Ever since the #fixreplies debacle, I have been distancing myself from Twitter a little. Don’t get me wrong: I’m still enthusiastic about Twitter, encourage people to join, and hope that new people I meet have an account there. But I’m slowly moving my eggs out of my one single Twitter-basket and starting to use identi.ca.
For those who missed it, the #fixreplies thing happened earlier this year. Twitter suddenly and unilaterally changed the way one viewed @reply updates sent by people one was following. Previously, there was a setting of sorts allowing you to control if you wanted to see @reply messages only when they were addressed to a person you were also following (the default), or if you wanted to see all of them (that’s the way it worked before Twitter “implemented” @replies, by the way, when it was just a user hack), or if you just do not want to see @replies (probably because you believe that “Twitter isn’t IM” or something).
Over the previous year, Twitter contended that the @replies setting was confusing (I think it was, but more because it was poorly worded than because the functionality itself was confusing), determined that for some obscure technical reason (we still don’t know which one, to the best of my knowledge) that the setting had to go, and noting that a full 98% of people were using the default setting anyway, they simply scrapped it.
Followed a huge uproar, lots of lamenting (by myself included), requests for Twitter to change things back the way they were — to no avail. Twitter apologized for the poor communication around the issue, told us they couldn’t keep the setting because the technical cost was too high, and basically suggested that they would offer grieving fans of that setting other exciting options to discover new users.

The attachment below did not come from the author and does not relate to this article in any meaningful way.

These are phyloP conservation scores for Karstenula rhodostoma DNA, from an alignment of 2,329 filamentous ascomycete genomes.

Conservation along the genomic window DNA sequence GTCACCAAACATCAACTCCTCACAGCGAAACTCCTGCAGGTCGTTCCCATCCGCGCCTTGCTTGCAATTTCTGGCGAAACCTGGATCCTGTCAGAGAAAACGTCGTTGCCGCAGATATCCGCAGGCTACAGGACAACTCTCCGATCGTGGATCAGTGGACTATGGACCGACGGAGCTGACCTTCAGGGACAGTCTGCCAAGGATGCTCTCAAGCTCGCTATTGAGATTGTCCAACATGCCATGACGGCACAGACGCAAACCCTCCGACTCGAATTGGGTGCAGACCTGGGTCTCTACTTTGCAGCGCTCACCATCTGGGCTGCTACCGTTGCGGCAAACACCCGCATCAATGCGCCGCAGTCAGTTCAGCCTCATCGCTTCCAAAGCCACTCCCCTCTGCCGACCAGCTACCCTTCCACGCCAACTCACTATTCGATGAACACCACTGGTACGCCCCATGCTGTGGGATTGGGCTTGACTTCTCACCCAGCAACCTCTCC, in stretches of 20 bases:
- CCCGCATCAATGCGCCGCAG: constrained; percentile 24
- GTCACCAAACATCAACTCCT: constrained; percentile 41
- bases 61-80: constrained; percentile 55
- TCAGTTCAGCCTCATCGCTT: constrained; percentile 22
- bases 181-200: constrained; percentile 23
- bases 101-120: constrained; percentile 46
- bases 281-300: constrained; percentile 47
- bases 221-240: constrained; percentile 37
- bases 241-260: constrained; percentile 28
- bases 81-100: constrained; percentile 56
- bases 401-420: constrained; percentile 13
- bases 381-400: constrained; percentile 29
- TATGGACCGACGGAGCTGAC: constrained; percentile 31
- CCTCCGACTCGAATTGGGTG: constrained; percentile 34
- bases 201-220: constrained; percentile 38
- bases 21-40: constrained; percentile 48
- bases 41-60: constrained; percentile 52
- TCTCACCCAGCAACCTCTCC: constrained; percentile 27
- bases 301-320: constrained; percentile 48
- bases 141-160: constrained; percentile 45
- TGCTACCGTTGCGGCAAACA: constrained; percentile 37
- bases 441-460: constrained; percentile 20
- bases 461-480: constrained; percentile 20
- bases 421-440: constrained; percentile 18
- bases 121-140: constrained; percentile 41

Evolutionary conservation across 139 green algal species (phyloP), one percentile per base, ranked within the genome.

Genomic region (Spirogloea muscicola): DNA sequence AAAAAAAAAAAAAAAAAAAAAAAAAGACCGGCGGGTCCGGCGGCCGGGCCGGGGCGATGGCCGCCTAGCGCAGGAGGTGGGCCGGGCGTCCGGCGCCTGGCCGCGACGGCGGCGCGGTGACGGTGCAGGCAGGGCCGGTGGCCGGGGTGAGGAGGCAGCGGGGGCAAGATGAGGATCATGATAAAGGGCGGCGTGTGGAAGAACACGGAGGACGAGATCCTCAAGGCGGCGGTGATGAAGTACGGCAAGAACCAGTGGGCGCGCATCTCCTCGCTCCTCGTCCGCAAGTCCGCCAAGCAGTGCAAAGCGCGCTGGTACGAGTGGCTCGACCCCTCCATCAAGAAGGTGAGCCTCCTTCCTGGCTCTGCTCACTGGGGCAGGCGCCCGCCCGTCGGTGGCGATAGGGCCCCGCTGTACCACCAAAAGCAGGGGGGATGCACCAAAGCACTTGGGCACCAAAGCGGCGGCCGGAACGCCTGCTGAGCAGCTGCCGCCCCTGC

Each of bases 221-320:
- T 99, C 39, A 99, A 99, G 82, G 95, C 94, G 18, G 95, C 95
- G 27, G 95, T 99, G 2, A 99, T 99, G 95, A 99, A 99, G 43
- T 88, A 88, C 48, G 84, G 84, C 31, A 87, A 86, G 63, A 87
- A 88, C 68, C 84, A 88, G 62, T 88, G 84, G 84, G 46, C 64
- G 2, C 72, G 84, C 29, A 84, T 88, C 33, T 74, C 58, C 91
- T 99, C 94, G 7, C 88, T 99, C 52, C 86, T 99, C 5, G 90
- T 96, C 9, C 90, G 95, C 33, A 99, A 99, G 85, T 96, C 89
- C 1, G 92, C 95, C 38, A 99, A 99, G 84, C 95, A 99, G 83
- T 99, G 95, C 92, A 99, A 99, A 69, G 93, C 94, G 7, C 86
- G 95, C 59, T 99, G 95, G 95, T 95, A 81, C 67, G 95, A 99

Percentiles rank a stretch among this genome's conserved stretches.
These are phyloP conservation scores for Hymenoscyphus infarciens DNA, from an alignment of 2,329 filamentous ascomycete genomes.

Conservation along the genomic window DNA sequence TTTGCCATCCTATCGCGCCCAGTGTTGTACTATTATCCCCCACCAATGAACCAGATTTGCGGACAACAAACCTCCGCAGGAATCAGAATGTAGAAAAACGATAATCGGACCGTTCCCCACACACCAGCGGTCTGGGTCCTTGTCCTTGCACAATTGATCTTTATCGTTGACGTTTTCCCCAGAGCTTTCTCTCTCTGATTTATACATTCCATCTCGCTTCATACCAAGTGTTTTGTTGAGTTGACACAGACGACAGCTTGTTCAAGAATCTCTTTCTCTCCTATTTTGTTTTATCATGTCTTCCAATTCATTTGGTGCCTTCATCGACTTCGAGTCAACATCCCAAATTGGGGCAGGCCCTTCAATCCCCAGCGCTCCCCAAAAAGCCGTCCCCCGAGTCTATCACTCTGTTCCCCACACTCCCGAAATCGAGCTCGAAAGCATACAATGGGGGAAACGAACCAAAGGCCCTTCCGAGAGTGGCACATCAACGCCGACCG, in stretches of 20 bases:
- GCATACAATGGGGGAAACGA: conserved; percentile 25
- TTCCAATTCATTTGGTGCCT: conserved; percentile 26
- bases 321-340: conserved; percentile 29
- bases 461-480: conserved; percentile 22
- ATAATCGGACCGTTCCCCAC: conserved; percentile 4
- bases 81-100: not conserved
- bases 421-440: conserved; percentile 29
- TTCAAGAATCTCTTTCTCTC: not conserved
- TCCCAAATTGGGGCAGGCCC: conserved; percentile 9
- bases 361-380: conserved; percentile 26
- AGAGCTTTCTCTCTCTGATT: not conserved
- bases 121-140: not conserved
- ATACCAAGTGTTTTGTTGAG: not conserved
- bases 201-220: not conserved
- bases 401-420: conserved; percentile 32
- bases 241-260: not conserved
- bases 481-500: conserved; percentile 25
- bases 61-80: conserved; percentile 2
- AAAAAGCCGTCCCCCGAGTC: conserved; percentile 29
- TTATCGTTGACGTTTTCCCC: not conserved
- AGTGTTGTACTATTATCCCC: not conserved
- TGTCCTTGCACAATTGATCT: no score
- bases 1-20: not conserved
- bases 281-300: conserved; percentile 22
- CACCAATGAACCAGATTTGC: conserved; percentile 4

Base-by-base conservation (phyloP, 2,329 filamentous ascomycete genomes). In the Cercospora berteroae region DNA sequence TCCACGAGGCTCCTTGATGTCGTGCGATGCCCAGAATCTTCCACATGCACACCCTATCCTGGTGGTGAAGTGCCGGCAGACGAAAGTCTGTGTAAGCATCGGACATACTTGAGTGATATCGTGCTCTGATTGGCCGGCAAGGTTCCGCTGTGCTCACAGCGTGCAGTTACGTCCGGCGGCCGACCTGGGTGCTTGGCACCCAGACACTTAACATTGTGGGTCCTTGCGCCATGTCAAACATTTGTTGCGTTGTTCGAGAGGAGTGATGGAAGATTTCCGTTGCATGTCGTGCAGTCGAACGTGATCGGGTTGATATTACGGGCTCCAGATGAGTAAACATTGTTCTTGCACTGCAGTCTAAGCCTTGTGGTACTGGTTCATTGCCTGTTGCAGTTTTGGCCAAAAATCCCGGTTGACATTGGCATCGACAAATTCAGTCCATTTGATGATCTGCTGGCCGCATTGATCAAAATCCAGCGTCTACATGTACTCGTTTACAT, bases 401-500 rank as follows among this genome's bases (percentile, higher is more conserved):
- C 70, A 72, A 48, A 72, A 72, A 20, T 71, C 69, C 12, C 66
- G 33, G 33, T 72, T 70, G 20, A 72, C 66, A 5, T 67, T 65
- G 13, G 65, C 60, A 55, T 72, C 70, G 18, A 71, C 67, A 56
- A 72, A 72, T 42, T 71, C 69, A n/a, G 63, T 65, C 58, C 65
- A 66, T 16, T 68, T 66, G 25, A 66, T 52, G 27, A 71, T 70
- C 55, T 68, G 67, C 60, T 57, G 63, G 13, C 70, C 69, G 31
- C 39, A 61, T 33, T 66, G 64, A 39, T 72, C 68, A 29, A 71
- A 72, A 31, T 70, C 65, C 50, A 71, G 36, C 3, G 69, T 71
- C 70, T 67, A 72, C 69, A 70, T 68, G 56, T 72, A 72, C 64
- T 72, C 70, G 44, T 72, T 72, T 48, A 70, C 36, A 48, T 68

Only, it’s not just about discovering new users. It’s as simple as wanting to see all the tweets of people I follow, not just those Twitter considers relevant. In this case, they happen to consider that partial conversations are irrelevant. They’re relevant to me because they’re part of the lives of the people I follow (discovery of new users is just a really fun and valuable by-product of that).
So, enough of this already. The point here is that Twitter decides something, and Twitter does it. We are in a benevolent dictatorship position here, as we are for many of the tools we use online everyday. It’s a risk we take and I’m generally happy to — but when the benevolent dictator of a tool I rely upon as a backbone of my online life starts making changes that upset me, I start looking around.
Enter open source, interoperable standards, etc.
Identi.ca is an “open source version of Twitter”, one could say (the engine running it is called Laconica) — it basically works the same way and has the same features (at first view in any case). Contrarily to the vague of Twitter rip-offs or clones we started seeing all over the place, the important thing to note is that this project is open source. I know I’m not an open source expert and I happily mix up things that are important distinctions for people who are more involved in the “scene” than I am, but here’s what it means for me, as an end user (fellow geeks, correct me if I’m saying silly things here):